In addition to SAR and optical imaging, other techniques used for tracking air targets from satellites include electronic intelligence (ELINT) and signals intelligence (SIGINT). These methods involve intercepting and analyzing the electronic signals emitted by the target, such as radar or radio signals, to determine its location, speed, and other characteristics.

Air Force advisers study use of satellites for tracking moving targets

In an era where advanced technology shapes modern warfare, the United States Air Force is exploring new possibilities to enhance its capabilities in tracking moving targets. Traditionally relying on wide-body aircraft with Moving Target Indication (MTI) radars, the Air Force is now turning its attention to space-based systems as an alternative means to support operations in Highly Contested Environments (HCEs).

Satellite technology offers unique benefits for surveillance and targeting, such as persistent global coverage, all-weather capabilities, and discreet operations. These advantages make space-based systems increasingly appealing in modern military operations. While space-based radar and electro-optical sensors can effectively generate imagery of stationary targets, tracking moving targets from Low Earth Orbit (LEO) presents its challenges.

It requires near-continuous target coverage, which necessitates the deployment of highly proliferated constellations, potentially consisting of hundreds or even thousands of satellites. This poses both technical and cost challenges, making previous efforts to develop Moving Target Indication (MTI) Space-Based Radar (SBR) systems less successful. The landscape of satellite technology is rapidly evolving, with commercial efforts driving down the cost of LEO satellite constellations.

Increasing numbers of satellites are being proposed and launched, enhancing the feasibility of using satellites for military applications. Moreover, innovative sensing approaches and concepts are being explored at the individual satellite and system levels, offering potential cost reductions. To assess the feasibility of incorporating aircraft and satellites to track moving targets in HCEs, the Air Force’s Scientific Advisory Board has been tasked with an independent assessment.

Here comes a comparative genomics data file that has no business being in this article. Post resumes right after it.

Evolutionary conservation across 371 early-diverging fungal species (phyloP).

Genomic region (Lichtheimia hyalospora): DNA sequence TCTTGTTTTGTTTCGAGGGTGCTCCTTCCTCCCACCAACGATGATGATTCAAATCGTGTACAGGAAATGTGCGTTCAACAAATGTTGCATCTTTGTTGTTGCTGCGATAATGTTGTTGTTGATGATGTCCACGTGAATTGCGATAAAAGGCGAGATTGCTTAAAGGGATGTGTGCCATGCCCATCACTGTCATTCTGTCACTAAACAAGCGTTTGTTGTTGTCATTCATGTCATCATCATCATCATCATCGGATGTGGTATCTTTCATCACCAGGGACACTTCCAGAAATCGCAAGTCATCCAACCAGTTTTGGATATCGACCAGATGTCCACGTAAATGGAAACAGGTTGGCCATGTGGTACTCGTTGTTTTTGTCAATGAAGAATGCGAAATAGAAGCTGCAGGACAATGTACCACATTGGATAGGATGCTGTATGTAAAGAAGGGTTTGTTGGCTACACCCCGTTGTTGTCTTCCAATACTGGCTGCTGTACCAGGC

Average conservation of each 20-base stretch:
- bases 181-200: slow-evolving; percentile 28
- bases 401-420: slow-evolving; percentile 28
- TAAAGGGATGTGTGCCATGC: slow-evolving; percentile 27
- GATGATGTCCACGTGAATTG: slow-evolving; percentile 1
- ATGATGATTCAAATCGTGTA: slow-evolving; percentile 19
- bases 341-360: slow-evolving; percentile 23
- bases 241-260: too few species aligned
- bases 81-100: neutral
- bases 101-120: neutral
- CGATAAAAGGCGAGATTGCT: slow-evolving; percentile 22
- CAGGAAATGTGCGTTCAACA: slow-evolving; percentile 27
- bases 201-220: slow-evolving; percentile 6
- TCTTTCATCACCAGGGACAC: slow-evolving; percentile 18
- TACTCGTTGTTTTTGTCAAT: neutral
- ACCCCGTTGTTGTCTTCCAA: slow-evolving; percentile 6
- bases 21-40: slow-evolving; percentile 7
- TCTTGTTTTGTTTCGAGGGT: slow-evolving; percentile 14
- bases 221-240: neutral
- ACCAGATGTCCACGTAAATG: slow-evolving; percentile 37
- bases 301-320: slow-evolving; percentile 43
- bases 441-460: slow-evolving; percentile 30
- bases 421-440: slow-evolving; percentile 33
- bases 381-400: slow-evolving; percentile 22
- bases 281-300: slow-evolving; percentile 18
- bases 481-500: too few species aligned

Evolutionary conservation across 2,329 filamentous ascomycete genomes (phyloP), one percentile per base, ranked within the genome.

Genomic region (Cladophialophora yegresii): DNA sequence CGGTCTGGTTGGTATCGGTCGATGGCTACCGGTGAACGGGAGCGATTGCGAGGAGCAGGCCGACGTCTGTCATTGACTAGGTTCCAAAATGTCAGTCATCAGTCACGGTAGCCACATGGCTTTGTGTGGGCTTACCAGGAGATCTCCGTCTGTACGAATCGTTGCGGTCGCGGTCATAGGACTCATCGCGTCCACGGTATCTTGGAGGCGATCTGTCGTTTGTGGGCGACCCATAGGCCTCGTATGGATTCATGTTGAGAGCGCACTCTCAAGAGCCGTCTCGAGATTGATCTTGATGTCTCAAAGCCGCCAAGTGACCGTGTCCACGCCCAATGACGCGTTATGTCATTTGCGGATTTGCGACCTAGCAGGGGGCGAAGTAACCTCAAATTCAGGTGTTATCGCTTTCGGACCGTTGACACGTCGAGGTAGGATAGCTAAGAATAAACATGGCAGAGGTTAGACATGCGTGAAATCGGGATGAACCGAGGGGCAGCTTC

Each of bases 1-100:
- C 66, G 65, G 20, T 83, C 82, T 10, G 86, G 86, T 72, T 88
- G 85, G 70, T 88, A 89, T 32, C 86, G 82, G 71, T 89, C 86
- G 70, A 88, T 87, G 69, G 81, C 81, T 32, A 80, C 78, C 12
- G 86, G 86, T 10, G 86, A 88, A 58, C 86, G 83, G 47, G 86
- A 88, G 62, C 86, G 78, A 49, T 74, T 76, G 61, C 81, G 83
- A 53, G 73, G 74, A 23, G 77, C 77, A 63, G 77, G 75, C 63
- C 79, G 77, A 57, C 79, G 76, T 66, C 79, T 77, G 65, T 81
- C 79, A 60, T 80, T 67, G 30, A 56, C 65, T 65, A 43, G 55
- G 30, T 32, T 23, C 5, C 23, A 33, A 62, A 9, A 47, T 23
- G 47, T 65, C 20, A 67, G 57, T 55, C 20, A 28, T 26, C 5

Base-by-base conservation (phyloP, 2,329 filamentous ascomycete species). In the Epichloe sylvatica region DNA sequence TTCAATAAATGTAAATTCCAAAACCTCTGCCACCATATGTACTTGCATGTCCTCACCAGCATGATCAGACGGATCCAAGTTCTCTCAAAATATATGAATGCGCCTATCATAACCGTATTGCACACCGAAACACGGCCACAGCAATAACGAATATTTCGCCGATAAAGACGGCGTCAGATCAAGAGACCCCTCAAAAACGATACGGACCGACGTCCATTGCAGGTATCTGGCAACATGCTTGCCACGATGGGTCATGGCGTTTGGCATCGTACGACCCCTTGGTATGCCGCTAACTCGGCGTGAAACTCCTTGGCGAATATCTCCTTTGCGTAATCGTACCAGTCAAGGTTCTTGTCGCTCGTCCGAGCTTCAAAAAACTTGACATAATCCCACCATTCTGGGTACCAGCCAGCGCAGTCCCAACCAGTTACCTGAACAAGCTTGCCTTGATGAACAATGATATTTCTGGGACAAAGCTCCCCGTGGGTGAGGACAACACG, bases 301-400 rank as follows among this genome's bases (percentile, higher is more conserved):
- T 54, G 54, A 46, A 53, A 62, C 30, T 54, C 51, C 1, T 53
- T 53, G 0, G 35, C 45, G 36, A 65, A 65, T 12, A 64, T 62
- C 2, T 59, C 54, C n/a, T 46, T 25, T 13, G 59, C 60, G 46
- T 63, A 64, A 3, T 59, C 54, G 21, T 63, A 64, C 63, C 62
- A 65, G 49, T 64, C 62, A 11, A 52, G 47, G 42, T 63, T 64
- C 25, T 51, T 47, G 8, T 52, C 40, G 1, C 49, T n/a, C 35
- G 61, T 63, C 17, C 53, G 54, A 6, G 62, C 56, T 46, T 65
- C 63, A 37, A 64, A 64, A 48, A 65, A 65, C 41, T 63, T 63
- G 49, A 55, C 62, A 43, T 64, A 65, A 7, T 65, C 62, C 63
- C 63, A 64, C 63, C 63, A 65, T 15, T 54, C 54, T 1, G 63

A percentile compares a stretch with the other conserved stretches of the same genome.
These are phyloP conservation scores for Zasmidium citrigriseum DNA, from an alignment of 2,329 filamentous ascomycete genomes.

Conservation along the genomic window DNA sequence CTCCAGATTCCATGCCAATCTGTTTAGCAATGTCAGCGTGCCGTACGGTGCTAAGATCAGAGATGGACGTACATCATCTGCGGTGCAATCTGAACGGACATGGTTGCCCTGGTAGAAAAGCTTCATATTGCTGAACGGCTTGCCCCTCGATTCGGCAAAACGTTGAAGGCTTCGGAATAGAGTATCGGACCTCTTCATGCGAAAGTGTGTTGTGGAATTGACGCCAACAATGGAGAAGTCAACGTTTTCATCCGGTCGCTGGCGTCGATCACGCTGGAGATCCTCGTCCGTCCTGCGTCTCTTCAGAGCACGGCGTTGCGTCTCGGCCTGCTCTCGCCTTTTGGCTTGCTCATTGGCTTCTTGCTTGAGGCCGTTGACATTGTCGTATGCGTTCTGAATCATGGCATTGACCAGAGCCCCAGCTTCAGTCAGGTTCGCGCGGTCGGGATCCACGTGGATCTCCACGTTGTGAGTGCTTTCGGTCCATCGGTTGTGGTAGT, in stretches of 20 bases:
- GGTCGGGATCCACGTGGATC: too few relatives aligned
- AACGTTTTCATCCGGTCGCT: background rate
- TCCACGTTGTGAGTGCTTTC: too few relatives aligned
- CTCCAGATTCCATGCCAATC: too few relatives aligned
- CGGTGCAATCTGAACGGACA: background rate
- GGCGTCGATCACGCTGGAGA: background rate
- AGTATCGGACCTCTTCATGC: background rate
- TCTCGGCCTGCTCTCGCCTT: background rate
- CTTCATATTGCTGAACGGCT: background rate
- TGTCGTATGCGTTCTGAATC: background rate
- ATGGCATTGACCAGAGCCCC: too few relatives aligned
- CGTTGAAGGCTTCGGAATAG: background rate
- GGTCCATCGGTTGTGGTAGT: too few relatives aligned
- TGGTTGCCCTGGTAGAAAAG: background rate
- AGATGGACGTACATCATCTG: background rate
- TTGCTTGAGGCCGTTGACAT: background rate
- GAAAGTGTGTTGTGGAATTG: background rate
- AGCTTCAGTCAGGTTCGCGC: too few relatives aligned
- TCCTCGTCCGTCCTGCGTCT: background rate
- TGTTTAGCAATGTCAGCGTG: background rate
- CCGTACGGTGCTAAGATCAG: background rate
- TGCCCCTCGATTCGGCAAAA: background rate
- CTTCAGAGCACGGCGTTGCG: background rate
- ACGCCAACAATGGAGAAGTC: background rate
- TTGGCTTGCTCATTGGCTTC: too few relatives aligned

The study will examine the necessary requirements for a future MTI capability and address the associated risks and challenges of using satellites and space-based radars alongside aircraft for this mission. Space-based radar and electro-optical sensors can generate imagery of stationary targets. However, tracking moving targets from Low Earth Orbit (LEO) requires near-continuous target coverage and hence highly proliferated constellations (hundreds of satellites).

In the pursuit of a more advanced and adaptable military force, the Air Force is exploring multiple avenues. Alongside the MTI assessment, the scientific advisory board is conducting studies on advanced air and space mobility concepts, resilient air operations, and improvements in the Air Force’s testing enterprise. The study of utilizing satellites for tracking moving targets represents a promising step toward modernizing the Air Force’s surveillance and targeting capabilities.

By leveraging the strengths of both aircraft and satellites, the Air Force aims to achieve enhanced situational awareness and strategic advantage in HCEs. As commercial advancements continue to drive down satellite costs and innovative technologies emerge, the vision of an integrated and efficient system incorporating aircraft and satellites draws closer to becoming a reality. With insights from the Scientific Advisory Board’s study, the Air Force can chart a path towards a more secure and prepared future.

According to a recently released study outline, the service tasked its scientific advisory board with assessing the feasibility of using both aircraft and satellites in low Earth orbit, about 1,200 miles (2,000 kilometers) above the planet surface, to track moving targets.

“Current commercial efforts are driving down the cost of proliferated LEO satellite constellations with constellations comprised of thousands of satellites proposed and hundreds already launched,” the study outline states. “In addition, alternative sensing approaches and innovative concepts, at the individual satellite level and at the overall systems level, may help to drive down the cost of satellites.”

Along with the MTI assessment, the scientific advisory board is pursuing three other studies in fiscal 2021 that will explore advanced air and space mobility concepts, development and operational testing approaches, and resilient air operations. The board will brief Air Force Secretary Frank Kendall on its findings in each topic area in July and publish reports in December.

The air and space mobility study will focus on how concepts like autonomous refueling, space cargo transport and innovative tanker designs could improve mobility in a future war with China.

“Due to the wide geographic expanses and limited basing availability in the Pacific, increasing Combat Air Force reliance on distant bases will place increased demands for aerial refueling offload,” the study description states. “Similarly, base resilience concepts including Agile Combat Employment and reduced runway dependence will rely heavily on inter-theater and intra-theater airlift for deployment and sustainment.”